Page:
Today’s Washington Post has one more item of interest, an article about Samuel Alito’s role in sketching, in 1986, the Reagan administration’s strategy of issuing presidential “interpretive signing statements” declaring the executive branch’s understanding of the bills the president signed into law. If Congress’s committee reports and published debates were going to be routinely used by courts in interpreting the meaning of statutes, Alito reasoned, then the president too should be able to influence such interpretation by formally stating his view of a law’s relationship to the Constitution. This would be particularly important, of course, in cases where a law might impinge on the executive power under the Constitution as the president understood it.
Alito’s idea caught on in the Reagan years, and has remained very popular with presidents ever since, especially with the current President Bush. And it’s interesting that this Post article should pick up today on this particular legacy of Alito’s executive branch work, since President Bush just issued an important signing statement on Friday regarding the McCain and Graham amendments to the defense appropriations bill. At the lefty legal blog “Balkinization,” Washington attorney Marty Lederman has a post on the signing statement that conveys the good news that the president is not taking the McCain amendment lying down, and may plan to make the most of the Graham amendment. Of course, Lederman doesn’t think this is good news, but it is.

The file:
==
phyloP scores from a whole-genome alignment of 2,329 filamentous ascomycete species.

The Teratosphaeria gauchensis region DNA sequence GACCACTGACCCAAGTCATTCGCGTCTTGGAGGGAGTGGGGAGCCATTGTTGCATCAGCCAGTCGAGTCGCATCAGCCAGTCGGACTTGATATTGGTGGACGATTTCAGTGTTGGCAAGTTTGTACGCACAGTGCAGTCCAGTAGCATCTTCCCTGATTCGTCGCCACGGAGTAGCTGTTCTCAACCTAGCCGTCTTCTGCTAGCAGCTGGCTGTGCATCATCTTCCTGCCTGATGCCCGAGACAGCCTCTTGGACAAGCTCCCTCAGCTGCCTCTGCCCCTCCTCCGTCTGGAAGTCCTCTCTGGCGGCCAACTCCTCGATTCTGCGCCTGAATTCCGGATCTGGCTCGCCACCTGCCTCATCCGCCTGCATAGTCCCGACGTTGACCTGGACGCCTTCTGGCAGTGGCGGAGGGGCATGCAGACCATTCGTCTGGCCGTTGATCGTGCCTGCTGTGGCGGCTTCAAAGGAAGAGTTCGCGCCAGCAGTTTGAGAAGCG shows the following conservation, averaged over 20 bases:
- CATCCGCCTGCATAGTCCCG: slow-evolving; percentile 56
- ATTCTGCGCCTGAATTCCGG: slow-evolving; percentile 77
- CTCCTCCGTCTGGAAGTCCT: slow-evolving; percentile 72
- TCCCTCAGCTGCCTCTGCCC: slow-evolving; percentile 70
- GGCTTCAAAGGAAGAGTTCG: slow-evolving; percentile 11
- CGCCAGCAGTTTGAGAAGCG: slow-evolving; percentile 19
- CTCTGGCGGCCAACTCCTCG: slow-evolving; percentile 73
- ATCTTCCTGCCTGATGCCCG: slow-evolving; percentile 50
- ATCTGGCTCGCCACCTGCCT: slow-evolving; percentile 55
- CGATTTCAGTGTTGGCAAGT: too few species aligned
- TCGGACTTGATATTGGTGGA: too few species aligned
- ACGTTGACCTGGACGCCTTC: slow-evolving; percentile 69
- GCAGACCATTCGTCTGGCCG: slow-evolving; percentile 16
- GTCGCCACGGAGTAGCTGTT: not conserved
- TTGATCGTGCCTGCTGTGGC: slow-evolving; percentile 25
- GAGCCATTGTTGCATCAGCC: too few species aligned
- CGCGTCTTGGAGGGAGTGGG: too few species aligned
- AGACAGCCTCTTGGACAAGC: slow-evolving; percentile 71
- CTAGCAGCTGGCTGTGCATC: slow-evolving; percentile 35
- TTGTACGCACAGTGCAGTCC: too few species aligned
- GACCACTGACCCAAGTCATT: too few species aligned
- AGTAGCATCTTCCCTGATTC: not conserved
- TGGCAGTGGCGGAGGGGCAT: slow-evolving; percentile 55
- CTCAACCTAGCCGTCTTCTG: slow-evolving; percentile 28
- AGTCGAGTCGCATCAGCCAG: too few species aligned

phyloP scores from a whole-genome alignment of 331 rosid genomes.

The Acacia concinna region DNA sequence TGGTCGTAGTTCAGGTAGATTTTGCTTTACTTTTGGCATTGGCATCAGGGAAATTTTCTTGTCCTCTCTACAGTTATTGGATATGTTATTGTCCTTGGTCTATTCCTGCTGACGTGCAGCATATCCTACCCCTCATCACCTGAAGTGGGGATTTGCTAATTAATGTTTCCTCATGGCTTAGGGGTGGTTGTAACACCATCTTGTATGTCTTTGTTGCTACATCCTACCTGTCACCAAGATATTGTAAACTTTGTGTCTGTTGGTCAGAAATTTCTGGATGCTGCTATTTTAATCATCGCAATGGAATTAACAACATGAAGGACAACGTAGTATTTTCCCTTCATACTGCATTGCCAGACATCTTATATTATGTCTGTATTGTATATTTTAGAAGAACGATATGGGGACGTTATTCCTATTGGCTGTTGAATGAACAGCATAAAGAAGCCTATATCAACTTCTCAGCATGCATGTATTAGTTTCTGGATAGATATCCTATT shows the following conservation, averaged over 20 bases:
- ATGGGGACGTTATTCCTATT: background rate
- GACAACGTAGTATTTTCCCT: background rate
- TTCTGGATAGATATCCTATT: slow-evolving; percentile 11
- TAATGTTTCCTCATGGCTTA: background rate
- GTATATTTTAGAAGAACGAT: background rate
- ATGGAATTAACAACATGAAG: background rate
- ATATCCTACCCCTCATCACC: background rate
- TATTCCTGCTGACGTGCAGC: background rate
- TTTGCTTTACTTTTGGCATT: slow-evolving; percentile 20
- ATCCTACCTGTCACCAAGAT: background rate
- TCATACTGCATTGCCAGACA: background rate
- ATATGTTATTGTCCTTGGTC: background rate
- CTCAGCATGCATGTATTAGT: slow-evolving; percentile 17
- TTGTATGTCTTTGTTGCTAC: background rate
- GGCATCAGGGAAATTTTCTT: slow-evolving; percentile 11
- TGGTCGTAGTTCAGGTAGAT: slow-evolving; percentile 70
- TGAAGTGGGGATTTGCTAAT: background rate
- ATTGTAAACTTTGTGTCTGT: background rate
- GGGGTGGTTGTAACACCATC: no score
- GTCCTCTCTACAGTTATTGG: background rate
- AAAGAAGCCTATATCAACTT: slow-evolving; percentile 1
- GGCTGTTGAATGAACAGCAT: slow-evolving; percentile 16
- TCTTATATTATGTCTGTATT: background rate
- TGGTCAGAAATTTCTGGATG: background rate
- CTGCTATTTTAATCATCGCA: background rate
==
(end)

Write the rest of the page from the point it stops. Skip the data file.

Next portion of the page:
The Post story notes that “courts have yet to give [presidential signing statements] much weight” since Alito proposed this strategy 20 years ago. That’s too bad. Justice Scalia makes a compelling case that the “legislative record” behind a statute is worse than useless, arguing that it is only the statute itself that can recommend itself to a court’s attention as a guide to its meaning. But if courts don’t follow Scalia’s view here–and they generally don’t–then they should give as much weight to the executive’s understanding as to the legislature’s.